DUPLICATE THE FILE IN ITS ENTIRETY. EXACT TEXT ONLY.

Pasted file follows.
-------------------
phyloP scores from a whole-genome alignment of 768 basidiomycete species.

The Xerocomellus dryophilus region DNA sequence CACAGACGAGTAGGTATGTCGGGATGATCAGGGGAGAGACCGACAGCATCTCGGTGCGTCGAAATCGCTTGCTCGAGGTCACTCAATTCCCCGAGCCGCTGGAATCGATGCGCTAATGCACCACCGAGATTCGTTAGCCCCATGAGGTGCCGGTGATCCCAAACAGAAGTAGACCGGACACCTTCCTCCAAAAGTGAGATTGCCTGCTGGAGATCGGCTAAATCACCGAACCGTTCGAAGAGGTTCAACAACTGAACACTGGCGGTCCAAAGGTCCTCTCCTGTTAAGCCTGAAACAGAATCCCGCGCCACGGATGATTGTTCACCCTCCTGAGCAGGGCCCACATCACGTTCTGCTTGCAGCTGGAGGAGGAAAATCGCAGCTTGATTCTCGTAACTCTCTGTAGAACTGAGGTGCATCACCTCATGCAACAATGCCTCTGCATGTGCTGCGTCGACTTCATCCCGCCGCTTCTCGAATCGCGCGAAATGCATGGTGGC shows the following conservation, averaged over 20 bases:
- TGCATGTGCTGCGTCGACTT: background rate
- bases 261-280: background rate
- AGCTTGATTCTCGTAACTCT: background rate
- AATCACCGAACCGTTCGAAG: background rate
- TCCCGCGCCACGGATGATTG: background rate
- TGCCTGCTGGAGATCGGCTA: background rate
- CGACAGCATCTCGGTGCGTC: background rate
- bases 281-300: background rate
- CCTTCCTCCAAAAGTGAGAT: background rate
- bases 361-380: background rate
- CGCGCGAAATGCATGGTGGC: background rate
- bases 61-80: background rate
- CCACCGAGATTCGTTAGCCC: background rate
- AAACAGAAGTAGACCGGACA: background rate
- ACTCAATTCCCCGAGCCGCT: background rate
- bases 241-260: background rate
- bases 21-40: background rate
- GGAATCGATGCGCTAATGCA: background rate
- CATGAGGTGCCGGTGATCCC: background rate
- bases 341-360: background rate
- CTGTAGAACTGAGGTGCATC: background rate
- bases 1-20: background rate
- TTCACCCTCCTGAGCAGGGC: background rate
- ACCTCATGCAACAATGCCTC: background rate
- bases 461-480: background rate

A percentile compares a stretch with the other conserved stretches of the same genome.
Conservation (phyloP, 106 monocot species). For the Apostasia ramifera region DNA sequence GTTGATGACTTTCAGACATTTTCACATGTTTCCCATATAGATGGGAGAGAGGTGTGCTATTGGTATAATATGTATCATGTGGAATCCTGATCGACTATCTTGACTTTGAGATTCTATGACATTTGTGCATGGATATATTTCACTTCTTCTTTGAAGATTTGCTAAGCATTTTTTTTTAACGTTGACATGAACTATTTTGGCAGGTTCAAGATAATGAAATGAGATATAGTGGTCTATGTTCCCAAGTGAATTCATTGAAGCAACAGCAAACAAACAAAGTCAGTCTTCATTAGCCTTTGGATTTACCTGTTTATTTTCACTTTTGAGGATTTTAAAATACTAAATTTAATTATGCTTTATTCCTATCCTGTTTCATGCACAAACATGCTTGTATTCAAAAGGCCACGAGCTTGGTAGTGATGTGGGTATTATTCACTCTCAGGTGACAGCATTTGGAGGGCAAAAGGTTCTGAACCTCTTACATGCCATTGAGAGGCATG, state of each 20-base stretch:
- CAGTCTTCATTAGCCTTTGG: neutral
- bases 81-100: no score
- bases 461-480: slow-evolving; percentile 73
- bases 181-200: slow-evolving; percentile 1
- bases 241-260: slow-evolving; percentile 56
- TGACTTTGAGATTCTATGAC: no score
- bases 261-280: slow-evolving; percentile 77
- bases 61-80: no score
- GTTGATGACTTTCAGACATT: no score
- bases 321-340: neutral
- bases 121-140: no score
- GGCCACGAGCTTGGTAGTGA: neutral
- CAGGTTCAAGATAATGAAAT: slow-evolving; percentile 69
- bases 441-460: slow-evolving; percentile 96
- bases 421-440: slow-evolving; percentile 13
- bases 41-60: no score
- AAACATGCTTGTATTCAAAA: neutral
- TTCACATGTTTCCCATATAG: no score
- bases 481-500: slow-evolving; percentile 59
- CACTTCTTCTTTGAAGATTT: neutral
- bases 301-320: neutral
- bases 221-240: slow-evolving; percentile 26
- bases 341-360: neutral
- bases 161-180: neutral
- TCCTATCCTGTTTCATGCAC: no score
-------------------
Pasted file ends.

phyloP scores from a whole-genome alignment of 768 basidiomycete species.

The Xerocomellus dryophilus region DNA sequence CACAGACGAGTAGGTATGTCGGGATGATCAGGGGAGAGACCGACAGCATCTCGGTGCGTCGAAATCGCTTGCTCGAGGTCACTCAATTCCCCGAGCCGCTGGAATCGATGCGCTAATGCACCACCGAGATTCGTTAGCCCCATGAGGTGCCGGTGATCCCAAACAGAAGTAGACCGGACACCTTCCTCCAAAAGTGAGATTGCCTGCTGGAGATCGGCTAAATCACCGAACCGTTCGAAGAGGTTCAACAACTGAACACTGGCGGTCCAAAGGTCCTCTCCTGTTAAGCCTGAAACAGAATCCCGCGCCACGGATGATTGTTCACCCTCCTGAGCAGGGCCCACATCACGTTCTGCTTGCAGCTGGAGGAGGAAAATCGCAGCTTGATTCTCGTAACTCTCTGTAGAACTGAGGTGCATCACCTCATGCAACAATGCCTCTGCATGTGCTGCGTCGACTTCATCCCGCCGCTTCTCGAATCGCGCGAAATGCATGGTGGC shows the following conservation, averaged over 20 bases:
- TGCATGTGCTGCGTCGACTT: background rate
- bases 261-280: background rate
- AGCTTGATTCTCGTAACTCT: background rate
- AATCACCGAACCGTTCGAAG: background rate
- TCCCGCGCCACGGATGATTG: background rate
- TGCCTGCTGGAGATCGGCTA: background rate
- CGACAGCATCTCGGTGCGTC: background rate
- bases 281-300: background rate
- CCTTCCTCCAAAAGTGAGAT: background rate
- bases 361-380: background rate
- CGCGCGAAATGCATGGTGGC: background rate
- bases 61-80: background rate
- CCACCGAGATTCGTTAGCCC: background rate
- AAACAGAAGTAGACCGGACA: background rate
- ACTCAATTCCCCGAGCCGCT: background rate
- bases 241-260: background rate
- bases 21-40: background rate
- GGAATCGATGCGCTAATGCA: background rate
- CATGAGGTGCCGGTGATCCC: background rate
- bases 341-360: background rate
- CTGTAGAACTGAGGTGCATC: background rate
- bases 1-20: background rate
- TTCACCCTCCTGAGCAGGGC: background rate
- ACCTCATGCAACAATGCCTC: background rate
- bases 461-480: background rate

A percentile compares a stretch with the other conserved stretches of the same genome.
Conservation (phyloP, 106 monocot species). For the Apostasia ramifera region DNA sequence GTTGATGACTTTCAGACATTTTCACATGTTTCCCATATAGATGGGAGAGAGGTGTGCTATTGGTATAATATGTATCATGTGGAATCCTGATCGACTATCTTGACTTTGAGATTCTATGACATTTGTGCATGGATATATTTCACTTCTTCTTTGAAGATTTGCTAAGCATTTTTTTTTAACGTTGACATGAACTATTTTGGCAGGTTCAAGATAATGAAATGAGATATAGTGGTCTATGTTCCCAAGTGAATTCATTGAAGCAACAGCAAACAAACAAAGTCAGTCTTCATTAGCCTTTGGATTTACCTGTTTATTTTCACTTTTGAGGATTTTAAAATACTAAATTTAATTATGCTTTATTCCTATCCTGTTTCATGCACAAACATGCTTGTATTCAAAAGGCCACGAGCTTGGTAGTGATGTGGGTATTATTCACTCTCAGGTGACAGCATTTGGAGGGCAAAAGGTTCTGAACCTCTTACATGCCATTGAGAGGCATG, state of each 20-base stretch:
- CAGTCTTCATTAGCCTTTGG: neutral
- bases 81-100: no score
- bases 461-480: slow-evolving; percentile 73
- bases 181-200: slow-evolving; percentile 1
- bases 241-260: slow-evolving; percentile 56
- TGACTTTGAGATTCTATGAC: no score
- bases 261-280: slow-evolving; percentile 77
- bases 61-80: no score
- GTTGATGACTTTCAGACATT: no score
- bases 321-340: neutral
- bases 121-140: no score
- GGCCACGAGCTTGGTAGTGA: neutral
- CAGGTTCAAGATAATGAAAT: slow-evolving; percentile 69
- bases 441-460: slow-evolving; percentile 96
- bases 421-440: slow-evolving; percentile 13
- bases 41-60: no score
- AAACATGCTTGTATTCAAAA: neutral
- TTCACATGTTTCCCATATAG: no score
- bases 481-500: slow-evolving; percentile 59
- CACTTCTTCTTTGAAGATTT: neutral
- bases 301-320: neutral
- bases 221-240: slow-evolving; percentile 26
- bases 341-360: neutral
- bases 161-180: neutral
- TCCTATCCTGTTTCATGCAC: no score